Every officer is vulnerable to potentially experiencing severe distress and suffering caused by an accumulation of daily work traumas. With increased understanding of the nature of trauma, support and effective wellness mechanisms within police agencies, officers (and dispatchers) can heal and ultimately experience post-traumatic growth — recovery and positive transformation after experiencing trauma.
I could never have made it without the people who cared for and helped me — the kind and compassionate fellow officers who came to my aid.
Sergeant Tim Purdy (La Mesa, CA): A career of trauma
During Tim Purdy’s 12 years as a patrol and SWAT officer, he had experienced not only the slow drip of daily work traumas, but also several significant critical incidents.
Then the critical incident occurred that caused Purdy’s entire life to slowly spiral out of control. Officers responded in the middle of the night to frantic calls of a man chasing his wife and two children through the neighborhood with a shotgun, threatening to kill them.
When Purdy and the other officers confronted the gunman, he racked a round into his shotgun and pointed it directly at the officers, who all fired multiple rounds, killing the man instantly.
The trauma of that night, along with all the other traumas of the past 12 years, significantly injured Purdy’s brain and its ability to function normally. Over the next few months, he became increasingly distant, isolated and depressed. Eventually he became emotionally dead inside, unable to feel much of anything other than anxiety, panic and depression. He became tormented by uncontrollable emotions and terribly distressing intrusive thoughts and images. His marriage began to deteriorate.
Then the day after Christmas, Purdy arrived home from work and discovered his wife had moved out of the house without any notice. He had already experienced suicidal thoughts, and this shock literally brought him to his knees.
In his great grief and hopeless despair, all Purdy could think about was ending his life. He couldn’t see any path forward to recover and heal, and he had no idea what to do in that moment. He was distraught over all that he could have and should have done before he reached this desperate and hopeless place.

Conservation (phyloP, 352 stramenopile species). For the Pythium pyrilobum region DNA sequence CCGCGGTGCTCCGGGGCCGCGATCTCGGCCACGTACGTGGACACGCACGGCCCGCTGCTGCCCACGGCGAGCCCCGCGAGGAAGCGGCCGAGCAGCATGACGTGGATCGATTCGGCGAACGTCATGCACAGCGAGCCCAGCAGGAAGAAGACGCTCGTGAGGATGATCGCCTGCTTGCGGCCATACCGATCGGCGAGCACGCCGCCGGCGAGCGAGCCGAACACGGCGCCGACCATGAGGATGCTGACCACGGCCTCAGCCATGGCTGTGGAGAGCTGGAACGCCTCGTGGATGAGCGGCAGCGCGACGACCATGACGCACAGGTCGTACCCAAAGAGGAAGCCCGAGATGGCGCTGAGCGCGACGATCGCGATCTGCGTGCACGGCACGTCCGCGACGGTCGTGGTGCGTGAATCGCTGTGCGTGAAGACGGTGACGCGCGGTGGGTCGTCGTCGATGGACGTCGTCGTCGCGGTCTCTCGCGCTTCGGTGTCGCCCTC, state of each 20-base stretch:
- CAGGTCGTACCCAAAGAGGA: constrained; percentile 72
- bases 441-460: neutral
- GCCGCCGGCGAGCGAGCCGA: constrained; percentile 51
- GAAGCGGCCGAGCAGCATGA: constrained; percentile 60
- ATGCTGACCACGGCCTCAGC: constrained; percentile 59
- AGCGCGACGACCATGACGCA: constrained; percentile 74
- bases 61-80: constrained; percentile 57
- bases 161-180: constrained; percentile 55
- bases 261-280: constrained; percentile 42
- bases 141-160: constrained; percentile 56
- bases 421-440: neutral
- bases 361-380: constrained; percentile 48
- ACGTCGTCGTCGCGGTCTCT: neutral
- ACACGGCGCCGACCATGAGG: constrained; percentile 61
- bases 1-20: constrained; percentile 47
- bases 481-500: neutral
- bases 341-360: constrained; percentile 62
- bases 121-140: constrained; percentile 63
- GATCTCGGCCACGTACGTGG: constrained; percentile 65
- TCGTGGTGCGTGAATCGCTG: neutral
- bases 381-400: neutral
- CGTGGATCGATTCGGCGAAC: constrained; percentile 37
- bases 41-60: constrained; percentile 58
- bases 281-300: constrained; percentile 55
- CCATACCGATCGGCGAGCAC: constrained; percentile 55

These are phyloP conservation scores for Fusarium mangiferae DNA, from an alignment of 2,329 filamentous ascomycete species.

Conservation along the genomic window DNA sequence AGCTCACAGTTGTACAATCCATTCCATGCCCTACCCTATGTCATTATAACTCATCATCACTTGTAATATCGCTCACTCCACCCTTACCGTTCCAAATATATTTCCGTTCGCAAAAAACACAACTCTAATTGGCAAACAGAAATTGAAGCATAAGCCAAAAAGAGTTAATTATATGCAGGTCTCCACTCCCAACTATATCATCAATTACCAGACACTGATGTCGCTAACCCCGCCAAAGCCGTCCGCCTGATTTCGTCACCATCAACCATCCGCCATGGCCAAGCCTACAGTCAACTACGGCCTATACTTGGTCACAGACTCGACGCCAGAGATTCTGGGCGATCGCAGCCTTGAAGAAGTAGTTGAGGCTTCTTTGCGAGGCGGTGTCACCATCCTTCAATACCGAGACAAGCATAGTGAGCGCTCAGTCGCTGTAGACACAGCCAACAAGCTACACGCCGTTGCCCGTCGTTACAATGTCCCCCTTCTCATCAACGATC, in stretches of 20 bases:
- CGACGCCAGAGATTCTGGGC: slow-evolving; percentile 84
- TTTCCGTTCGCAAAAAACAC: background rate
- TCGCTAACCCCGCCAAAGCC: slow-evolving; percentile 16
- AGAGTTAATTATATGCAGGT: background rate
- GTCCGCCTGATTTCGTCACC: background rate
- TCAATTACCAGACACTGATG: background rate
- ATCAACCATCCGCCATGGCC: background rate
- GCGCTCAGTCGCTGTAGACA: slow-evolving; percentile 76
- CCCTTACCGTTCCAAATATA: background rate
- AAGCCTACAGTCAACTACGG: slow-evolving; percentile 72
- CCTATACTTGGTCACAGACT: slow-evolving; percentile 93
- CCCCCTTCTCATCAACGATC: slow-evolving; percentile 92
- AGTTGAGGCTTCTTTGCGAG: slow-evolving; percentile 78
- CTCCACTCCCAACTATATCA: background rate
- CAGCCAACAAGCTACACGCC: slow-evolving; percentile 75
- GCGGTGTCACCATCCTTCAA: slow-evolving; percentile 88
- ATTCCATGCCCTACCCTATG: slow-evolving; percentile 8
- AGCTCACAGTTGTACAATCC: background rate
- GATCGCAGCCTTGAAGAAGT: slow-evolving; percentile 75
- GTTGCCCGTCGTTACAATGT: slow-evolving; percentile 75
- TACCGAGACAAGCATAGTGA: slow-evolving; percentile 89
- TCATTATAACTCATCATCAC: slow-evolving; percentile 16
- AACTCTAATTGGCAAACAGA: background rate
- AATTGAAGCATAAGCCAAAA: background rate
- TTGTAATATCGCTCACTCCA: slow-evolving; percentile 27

However, in that worst moment of his life, Purdy realized that killing himself would only result in others suffering his loss. He courageously called a peer support officer from his agency. That officer, who was off duty, came to his house within 20 minutes and spent the night with him. That selfless gesture of compassion literally saved Purdy’s life.
Purdy continued to struggle and eventually sought help from a trauma professional. Peer
support officers routinely continued to check in with Purdy and offer their comfort and support.
Purdy’s agency sent him to a trauma professional who was certified in eye movement desensitization and reprocessing, or EMDR. There are EMDR trauma professionals in nearly every community throughout the country and they are specialists in trauma recovery and healing (see emdria.org for more information).
In Purdy’s own words: “This was one of the best gifts I have ever been given. It was an incredible, lifesaving experience. In just a few sessions over a relatively short period of time, EMDR helped me to finally heal from my severe and debilitating internal injuries, which had plagued me for over three years. It helped me to get unstuck, to reboot my brain and to disassociate myself from all the horrible thoughts and emotions attached to my trauma experience memories, so that I could once again be normal and have my mind function properly.
“EMDR enabled me to file away in my mind a lot of things and to put them into their proper perspective so that they no longer crippled me. I didn’t forget the memories, but I can now think about them and talk about them without suffering any negative or debilitating effects.
“Eventually, I was fully back to loving my life again. I could never have made it without the people who cared for and helped me — the kind and compassionate fellow officers who came to my aid. The department’s peer support team and our police psychologist saved me, and I was once again able to stand up and love the amazing thing we call life.
“The most important thing I learned is that without good, caring people who will stop and offer emotional support for someone in a time of hurt or loss, the world would have many more terrible tragedies, suicides and desperate people. I am living proof of that.
“You can heal from trauma with treatments such as EMDR and with the caring help and support from others. You can be that lifesaving support for the brothers and sisters you serve with. You do not have to suffer endlessly.
“Post-traumatic stress injuries do not just go away with time unless you do something helpful to recover. Reach out, get help and find ways to regain your life. There was that time when I thought it impossible for life to get better. I love life and work now more than ever. So can you.”
Questions to enhance your survival
How familiar are you with the resources available to you through your agency, peer support, chaplain, EAP and community? Does your life partner know of these resources as well?
Talk with someone in your wellness unit or on your peer support team, or someone in a position to know, regarding all the resources available to you and your loved ones. Make a list of these resources and make a plan with your partner for how to use them when needed.
When an officer has hope, they have everything. Police agencies’ mechanisms for wellness and recovery, peer support teams, chaplains and caring support from managers and colleagues can provide that hope. There are effective ways to recover and heal from trauma if we, as leaders, help show the way.